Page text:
In his third appearance as a guest conductor with The Cleveland Orchestra, Lionel Bringuier presented a highly interesting program of French music by Maurice Ravel, Camille Saint-Saëns and Florent Schmitt. The concert was bookended by two Ravel works: the delicate Le tombeau de Couperin and the thrice-familiar Boléro. Both pieces were an opportunity for the Cleveland instrumentalists to show off their considerable talents. Bringuier’s genial approach in the Tombeau was marked by tempos that were perhaps a tad swifter than usual, yet never rushed. The oboe solos, of which there are many in this work, were beautifully rendered, as were other important solo passages for winds. Beautifully blended ensemble was evident from the very first moments of the opening “Prélude.” The third movement “Menuet” was perhaps the emotional high-point of the work, where Bringuier conjured up magical atmospherics that seemed to hang suspended in the hall. More broadly, Bringuier emphasized the underlying rhythmic structure of the dances while retaining a sense of elegance that is key to the music’s spirit.

Lionel Bringuier © Paolo Dutto
Lionel Bringuier
© Paolo Dutto

Boléro calls for a much larger orchestra. Even so, the opening measures were chamber-like as the flute, bassoon, English horn and clarinets each took their turn stating the famous theme. Thankfully, Bringuier adopted a somewhat brisk tempo (in comparison to Ravel’s own interpretation). He also did a masterful job controlling the musical tension, allowing the piece to build slowly without climaxing too soon. It was a thrilling conception.

Soloist Gautier Capuçon joined the orchestra in performing Saint-Saëns’ Cello Concerto no. 1 in A minor. Composed relatively early in the composer’s life, it is written in one continuous movement, although with three distinct sections. This was considered "novel" by the music critics of the day.

From the opening bars, Capuçon made the best possible case for this music, carrying the audience through a range of emotions ranging from passionate to stormy to lyrical. The middle section, which starts with a delicate minuet-like melody in the strings after which the cello joins in with a countermelody, was beautifully conceived and executed. Capuçon transcended mere notes on the page, taking some liberties with tempos to create a special alchemy in which cello and orchestra came together as one. The final section brought us back to the opening atmospherics. At the very end of the concerto, as the music changes from minor to major key, it was as though the sun was finally breaking through the clouds in a blaze of glory.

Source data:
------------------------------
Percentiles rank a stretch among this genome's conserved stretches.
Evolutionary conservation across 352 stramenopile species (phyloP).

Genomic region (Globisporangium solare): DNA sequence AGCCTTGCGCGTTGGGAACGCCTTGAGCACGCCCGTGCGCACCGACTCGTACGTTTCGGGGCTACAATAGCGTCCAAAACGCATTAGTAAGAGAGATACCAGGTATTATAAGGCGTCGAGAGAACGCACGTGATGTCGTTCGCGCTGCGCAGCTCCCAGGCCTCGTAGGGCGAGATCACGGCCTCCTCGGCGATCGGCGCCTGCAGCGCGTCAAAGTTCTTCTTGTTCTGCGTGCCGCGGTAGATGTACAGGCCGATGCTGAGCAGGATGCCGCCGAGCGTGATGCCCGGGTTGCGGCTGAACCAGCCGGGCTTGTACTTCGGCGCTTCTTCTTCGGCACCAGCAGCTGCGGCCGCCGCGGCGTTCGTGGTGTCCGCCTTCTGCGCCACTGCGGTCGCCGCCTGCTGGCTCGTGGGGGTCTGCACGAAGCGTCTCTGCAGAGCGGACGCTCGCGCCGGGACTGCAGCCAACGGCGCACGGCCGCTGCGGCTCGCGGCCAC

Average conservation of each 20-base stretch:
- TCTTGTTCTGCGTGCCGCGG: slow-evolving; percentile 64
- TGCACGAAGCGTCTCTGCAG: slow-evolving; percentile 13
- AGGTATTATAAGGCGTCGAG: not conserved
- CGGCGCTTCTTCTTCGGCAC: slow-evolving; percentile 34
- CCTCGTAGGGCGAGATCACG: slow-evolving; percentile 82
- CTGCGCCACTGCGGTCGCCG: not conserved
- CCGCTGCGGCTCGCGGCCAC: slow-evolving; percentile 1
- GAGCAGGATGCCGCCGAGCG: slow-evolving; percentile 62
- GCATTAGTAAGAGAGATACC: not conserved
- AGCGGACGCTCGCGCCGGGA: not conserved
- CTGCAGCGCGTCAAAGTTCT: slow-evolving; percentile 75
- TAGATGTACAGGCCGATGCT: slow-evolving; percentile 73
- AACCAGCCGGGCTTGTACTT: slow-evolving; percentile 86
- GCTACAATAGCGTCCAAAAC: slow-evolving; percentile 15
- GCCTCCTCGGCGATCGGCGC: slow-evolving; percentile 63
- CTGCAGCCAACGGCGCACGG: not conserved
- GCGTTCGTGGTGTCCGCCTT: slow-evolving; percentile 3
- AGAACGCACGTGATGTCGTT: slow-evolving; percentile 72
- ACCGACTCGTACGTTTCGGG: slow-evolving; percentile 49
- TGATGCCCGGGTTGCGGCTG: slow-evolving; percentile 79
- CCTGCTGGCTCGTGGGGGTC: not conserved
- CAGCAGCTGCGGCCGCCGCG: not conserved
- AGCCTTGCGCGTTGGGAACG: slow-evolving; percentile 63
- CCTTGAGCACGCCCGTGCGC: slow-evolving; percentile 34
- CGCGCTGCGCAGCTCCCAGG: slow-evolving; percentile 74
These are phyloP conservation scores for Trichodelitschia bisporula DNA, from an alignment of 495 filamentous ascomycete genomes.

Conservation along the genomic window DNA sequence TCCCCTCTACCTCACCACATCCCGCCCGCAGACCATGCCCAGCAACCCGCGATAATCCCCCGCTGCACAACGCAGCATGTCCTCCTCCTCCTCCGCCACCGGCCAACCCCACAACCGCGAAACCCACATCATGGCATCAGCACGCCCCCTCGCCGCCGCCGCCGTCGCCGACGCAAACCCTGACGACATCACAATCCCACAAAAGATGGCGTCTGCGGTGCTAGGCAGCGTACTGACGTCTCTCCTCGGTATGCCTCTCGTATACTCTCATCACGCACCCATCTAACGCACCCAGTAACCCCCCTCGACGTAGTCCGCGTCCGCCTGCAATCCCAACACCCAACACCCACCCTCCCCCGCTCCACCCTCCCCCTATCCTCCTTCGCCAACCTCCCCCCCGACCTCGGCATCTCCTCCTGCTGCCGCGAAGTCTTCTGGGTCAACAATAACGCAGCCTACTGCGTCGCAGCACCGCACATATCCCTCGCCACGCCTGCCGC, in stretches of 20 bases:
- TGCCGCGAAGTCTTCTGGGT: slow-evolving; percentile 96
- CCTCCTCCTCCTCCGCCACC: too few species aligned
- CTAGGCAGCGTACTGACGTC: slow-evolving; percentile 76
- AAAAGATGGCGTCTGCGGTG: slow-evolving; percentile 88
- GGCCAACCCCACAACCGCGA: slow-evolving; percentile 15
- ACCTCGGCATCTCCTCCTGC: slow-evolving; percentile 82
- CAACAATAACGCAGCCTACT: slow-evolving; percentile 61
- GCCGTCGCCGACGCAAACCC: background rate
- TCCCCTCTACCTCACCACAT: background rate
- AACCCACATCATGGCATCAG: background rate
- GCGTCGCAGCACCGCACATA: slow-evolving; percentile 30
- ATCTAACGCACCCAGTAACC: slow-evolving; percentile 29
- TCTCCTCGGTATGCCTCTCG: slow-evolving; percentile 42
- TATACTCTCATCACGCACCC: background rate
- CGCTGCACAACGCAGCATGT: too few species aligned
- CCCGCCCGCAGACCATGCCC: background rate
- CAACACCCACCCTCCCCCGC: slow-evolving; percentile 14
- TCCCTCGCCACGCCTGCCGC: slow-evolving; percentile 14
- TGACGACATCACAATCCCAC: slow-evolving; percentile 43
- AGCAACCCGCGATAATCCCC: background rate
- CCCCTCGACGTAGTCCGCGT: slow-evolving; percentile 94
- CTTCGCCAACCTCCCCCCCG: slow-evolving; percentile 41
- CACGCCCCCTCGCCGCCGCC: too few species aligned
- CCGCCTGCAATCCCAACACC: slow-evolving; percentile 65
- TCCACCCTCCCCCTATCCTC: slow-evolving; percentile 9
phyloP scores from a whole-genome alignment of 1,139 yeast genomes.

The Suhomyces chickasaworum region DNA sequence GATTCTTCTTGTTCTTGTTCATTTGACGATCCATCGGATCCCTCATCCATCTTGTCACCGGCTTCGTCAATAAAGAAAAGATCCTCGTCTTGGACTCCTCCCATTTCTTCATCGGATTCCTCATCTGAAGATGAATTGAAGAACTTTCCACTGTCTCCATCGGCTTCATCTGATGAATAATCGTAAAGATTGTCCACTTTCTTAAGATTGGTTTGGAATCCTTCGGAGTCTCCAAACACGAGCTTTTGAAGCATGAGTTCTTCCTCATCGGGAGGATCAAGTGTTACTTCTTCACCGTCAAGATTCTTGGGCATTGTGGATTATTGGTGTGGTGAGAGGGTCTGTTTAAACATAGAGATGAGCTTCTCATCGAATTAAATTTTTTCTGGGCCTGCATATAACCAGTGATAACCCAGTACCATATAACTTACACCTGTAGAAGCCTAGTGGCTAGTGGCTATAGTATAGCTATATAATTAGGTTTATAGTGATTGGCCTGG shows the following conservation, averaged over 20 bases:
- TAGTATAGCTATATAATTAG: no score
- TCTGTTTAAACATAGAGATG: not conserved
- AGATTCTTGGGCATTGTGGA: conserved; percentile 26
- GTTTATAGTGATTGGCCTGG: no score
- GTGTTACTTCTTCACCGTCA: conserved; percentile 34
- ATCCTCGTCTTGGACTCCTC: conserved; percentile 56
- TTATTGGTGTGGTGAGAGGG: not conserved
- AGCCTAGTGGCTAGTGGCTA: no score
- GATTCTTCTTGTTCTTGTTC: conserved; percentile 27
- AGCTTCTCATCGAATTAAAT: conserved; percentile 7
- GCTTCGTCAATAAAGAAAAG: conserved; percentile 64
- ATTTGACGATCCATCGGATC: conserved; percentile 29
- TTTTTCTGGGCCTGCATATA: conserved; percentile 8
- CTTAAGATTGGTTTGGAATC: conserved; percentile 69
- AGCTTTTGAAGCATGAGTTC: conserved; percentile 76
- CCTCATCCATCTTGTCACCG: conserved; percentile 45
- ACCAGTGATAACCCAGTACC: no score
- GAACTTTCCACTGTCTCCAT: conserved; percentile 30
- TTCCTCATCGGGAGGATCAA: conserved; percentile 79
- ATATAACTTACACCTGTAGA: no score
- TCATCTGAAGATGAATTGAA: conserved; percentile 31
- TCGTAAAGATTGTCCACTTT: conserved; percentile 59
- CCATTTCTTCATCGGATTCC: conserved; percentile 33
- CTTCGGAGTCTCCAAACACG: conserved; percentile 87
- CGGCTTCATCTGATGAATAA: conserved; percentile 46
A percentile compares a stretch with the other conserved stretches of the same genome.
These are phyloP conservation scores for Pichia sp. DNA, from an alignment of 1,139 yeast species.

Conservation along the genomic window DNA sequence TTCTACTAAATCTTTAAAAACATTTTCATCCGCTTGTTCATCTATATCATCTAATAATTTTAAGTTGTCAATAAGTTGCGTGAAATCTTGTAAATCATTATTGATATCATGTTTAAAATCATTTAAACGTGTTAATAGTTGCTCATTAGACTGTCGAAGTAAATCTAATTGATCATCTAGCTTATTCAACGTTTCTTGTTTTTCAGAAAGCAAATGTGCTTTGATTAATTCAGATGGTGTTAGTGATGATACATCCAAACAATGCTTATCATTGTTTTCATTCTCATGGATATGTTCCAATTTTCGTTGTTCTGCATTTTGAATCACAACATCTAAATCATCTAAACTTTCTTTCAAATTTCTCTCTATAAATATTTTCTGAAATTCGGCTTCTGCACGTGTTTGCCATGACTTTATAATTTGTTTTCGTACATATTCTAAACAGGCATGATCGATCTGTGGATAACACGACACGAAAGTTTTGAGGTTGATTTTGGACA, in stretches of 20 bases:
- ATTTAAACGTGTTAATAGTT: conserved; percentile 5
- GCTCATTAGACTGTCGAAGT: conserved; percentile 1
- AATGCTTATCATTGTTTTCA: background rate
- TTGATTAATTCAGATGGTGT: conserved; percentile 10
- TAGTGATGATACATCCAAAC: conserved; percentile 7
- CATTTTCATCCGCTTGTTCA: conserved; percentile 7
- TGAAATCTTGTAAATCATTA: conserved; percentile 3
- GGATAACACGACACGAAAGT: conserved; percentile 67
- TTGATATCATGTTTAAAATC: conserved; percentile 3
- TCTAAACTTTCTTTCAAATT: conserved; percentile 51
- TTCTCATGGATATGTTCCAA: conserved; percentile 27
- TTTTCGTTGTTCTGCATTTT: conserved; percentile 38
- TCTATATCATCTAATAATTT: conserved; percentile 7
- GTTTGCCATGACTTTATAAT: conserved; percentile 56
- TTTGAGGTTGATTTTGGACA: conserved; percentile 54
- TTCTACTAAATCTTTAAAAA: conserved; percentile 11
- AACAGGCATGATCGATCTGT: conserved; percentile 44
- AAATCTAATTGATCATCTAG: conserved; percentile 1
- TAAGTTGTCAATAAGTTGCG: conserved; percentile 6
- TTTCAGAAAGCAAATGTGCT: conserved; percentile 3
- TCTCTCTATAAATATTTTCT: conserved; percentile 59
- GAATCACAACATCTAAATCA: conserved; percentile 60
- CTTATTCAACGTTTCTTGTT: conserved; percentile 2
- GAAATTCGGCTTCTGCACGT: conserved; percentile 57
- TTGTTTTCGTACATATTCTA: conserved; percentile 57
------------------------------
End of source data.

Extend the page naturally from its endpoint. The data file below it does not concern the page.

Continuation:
The longest work on the program was La tragédie de Salomé by Florent Schmitt. Schmitt, whose composing career spanned more than 70 years, was part of the same generation of French composers as Ravel and Debussy. A highly important figure in the early 20th century, he later fell into obscurity, although interest in his music has been renewed in recent times.

The half-hour piece, which began life in 1907 as a ballet but was fashioned by Schmitt into a suite for large orchestra in 1910, helps us understand the rebirth in interest of this composer's work. The score, which was dedicated to Stravinsky, is a heady brew of red-blooded Romanticism coupled with impressionistic touches, along with heaping doses of barbarism, bitonality and rhythmic complexity that were quite modern for its time. Indeed, the final section of Schmitt’s score anticipates the “Danse sacrale” in The Rite of Spring, which Stravinsky was composing at the same time and was premiered several years later.

Maestro Bringuier, who has conducted La tragédie de Salomé numerous times in the past half-dozen years, clearly believes in the music. His reading brought forth shimmering impressionistic atmospherics and swelling climaxes in the opening “Prélude," followed by a quicksilver “Danse des perles” so terrifically exciting, it was spine-tingling. In the second half of the suite, Bringuier and the orchestra delivered passages of overwhelming power, culminating in the cataclysmic “Danse de l’effroi". Under Bringuier’s direction, the Cleveland Orchestra musicians acquitted themselves well, digging into the score as if they knew it by heart (which surely wasn't the case since the piece was last performed in Cleveland seven decades ago). I only wish there had been a bit more bite to the timpani notes in the more savage sections of the score.

Musical invention, coupled with luxuriant orchestration in the finest post-Rimsky tradition makes it easy to understand why La tragédie de Salomé was mounted by the Ballet Russes and was danced by Ida Rubinstein (who also premiered Ravel’s Boléro). As Schmitt’s most famous work, it has always clung to the fringes of the orchestral repertoire. Now, with Lionel Bringuier and other advocates making its case so compelling, it's possible to imagine this music making a comeback in the concert hall: it's that good.

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